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Matt Gaetz's travel to Bahamas draws investigators' scrutiny

Investigators are now reportedly examining Gaetz's travel to the Bahamas with women and specifically whether those women were paid to travel for sex.
Image: Rep. Matt Gaetz, R-Fla., at the Capitol Visitor Center on June 10, 2020.
Rep. Matt Gaetz, R-Fla., at the Capitol Visitor Center on June 10, 2020.Tom Williams / CQ-Roll Call via Getty Images

For a politician caught up in a damaging scandal, it's generally preferable when all the bad news comes out at once. The alternative is known as the "drip, drip" phenomenon -- in reference to a leaky faucet -- in which new revelations emerge slowly, generating new headlines and causing fresh political damage.

Rep. Matt Gaetz (R-Fla.) is experiencing this problem right now.

The Florida Republican's trouble started nine days ago when we learned that the Justice Department is investigating the congressman over allegations that he had a sexual relationship with a minor, possibly violating federal sex trafficking laws in the process. Things got a little worse soon after, amid reports of Gaetz's GOP colleagues turning on him.

The New York Times advanced the story late last week with a report on federal investigators focusing attention on Gaetz's alleged "involvement with multiple women who were recruited online for sex" in exchange for, among other things, drugs.

This week, there was fresh reporting that Gaetz "privately asked the White House for blanket pre-emptive pardons for himself and unidentified congressional allies for any crimes they may have committed," despite the congressman's earlier claims to the contrary.

And then yesterday, the Florida Republican, who continues to deny any criminal wrongdoing, was confronted with yet another report about the scope of the investigation into his activities.

Federal investigators are looking into Rep. Matt Gaetz's travel to the Bahamas with women and specifically whether those women were paid to travel for sex, which could violate federal law, a law enforcement official and another person familiar with the matter said. Investigators are also looking into whether Gaetz, R-Fla., and one of his associates used the internet to search for women they could pay for sex, the sources said.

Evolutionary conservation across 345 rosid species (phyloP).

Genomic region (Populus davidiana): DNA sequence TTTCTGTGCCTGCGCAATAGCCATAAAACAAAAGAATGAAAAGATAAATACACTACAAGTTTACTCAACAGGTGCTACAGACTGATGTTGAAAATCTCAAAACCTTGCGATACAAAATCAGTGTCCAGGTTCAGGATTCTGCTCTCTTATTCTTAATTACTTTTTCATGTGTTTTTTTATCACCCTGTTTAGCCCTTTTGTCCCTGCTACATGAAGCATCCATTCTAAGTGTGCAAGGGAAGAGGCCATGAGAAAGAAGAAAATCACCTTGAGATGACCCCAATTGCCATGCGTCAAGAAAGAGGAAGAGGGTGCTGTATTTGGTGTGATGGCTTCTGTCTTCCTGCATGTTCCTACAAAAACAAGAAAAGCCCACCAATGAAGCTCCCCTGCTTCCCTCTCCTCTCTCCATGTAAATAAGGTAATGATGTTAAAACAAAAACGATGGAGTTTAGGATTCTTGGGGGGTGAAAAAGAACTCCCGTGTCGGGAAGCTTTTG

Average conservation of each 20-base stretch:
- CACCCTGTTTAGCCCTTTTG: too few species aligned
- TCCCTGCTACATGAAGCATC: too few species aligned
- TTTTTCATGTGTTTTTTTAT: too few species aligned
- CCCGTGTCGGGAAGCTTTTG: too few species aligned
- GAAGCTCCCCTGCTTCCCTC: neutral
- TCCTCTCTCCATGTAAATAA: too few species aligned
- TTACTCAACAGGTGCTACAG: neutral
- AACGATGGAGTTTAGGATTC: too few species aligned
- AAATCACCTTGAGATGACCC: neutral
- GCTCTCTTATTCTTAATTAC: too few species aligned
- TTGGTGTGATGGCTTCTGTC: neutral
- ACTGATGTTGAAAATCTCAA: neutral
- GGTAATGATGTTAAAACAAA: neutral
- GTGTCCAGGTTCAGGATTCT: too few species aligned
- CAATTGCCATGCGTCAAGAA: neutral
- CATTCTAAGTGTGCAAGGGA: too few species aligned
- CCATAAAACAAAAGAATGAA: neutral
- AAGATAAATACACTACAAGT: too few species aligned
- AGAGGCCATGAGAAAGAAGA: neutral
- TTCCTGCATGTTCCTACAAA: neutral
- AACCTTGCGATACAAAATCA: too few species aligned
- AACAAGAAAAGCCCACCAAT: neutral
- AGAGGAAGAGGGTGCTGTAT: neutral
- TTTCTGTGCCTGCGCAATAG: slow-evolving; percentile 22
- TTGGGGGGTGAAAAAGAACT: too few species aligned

CBS News, which was first to report on this angle to the story, added that the alleged Bahamas trip was in late 2018 or early 2019, and investigators are specifically examining whether the Republican congressman "violated sex trafficking laws."

The CBS News report went on to note that Gaetz was on the alleged trip "with a marijuana entrepreneur and hand surgeon named Jason Pirozzolo, who allegedly paid for the travel expenses, accommodations, and female escorts." (Just to clarify, the marijuana entrepreneur and hand surgeon are the same person, not two separate people.)

The piece added, "Investigators are trying to determine if the escorts were illegally trafficked across state or international lines for the purpose of sex with the congressman."

And then, of course, as Rachel explained on the show last night, there's Joel Greenberg, an almost comically scandalous figure, who has been indicted on a variety of crimes, "including sex trafficking of a child and financially supporting people in exchange for sex, at least one of whom was an underage girl." It was the investigation into Greenberg that reportedly led to scrutiny of Gaetz, since the two Florida Republicans are close friends.

Politico reported this week, "The two shared more than one girlfriend, according to interviews with eight friends and associates who know the two men. Gaetz described Greenberg as a 'wingman' to some acquaintances, and even promoted him as a potential congressional candidate. Now some suspect Greenberg might be cooperating with prosecutors to build a case against Gaetz."

Drip, drip, drip....